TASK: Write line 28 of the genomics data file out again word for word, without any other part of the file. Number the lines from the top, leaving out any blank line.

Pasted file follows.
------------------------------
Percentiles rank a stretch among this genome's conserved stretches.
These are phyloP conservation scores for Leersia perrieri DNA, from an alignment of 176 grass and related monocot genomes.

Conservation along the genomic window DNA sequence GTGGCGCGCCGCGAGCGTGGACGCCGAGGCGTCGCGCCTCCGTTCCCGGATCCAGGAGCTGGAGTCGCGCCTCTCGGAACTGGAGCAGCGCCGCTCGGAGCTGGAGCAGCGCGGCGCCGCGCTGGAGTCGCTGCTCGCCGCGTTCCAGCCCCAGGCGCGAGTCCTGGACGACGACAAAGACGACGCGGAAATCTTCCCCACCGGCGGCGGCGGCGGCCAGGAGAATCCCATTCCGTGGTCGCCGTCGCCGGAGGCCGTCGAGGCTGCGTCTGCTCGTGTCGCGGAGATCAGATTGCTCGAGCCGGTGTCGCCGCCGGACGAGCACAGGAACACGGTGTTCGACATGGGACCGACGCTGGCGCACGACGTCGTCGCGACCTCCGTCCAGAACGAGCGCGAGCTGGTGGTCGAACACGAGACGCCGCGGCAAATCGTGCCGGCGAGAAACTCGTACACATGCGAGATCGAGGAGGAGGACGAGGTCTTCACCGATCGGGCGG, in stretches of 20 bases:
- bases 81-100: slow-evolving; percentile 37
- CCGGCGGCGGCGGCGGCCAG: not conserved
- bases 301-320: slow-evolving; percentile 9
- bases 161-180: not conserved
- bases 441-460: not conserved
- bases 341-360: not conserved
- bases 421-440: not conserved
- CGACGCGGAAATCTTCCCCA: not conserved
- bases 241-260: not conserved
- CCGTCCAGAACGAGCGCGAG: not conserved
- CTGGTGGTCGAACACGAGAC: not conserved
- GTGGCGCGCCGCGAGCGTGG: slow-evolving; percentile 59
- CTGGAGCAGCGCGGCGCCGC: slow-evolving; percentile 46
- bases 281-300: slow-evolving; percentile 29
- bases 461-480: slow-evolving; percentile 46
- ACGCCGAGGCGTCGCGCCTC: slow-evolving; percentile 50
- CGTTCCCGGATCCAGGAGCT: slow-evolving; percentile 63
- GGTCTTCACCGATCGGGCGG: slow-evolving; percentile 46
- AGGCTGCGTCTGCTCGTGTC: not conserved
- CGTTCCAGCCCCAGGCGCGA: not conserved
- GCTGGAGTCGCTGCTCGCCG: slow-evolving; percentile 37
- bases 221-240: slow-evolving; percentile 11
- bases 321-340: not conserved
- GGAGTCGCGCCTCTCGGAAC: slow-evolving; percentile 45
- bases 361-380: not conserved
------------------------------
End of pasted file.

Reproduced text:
- bases 361-380: not conserved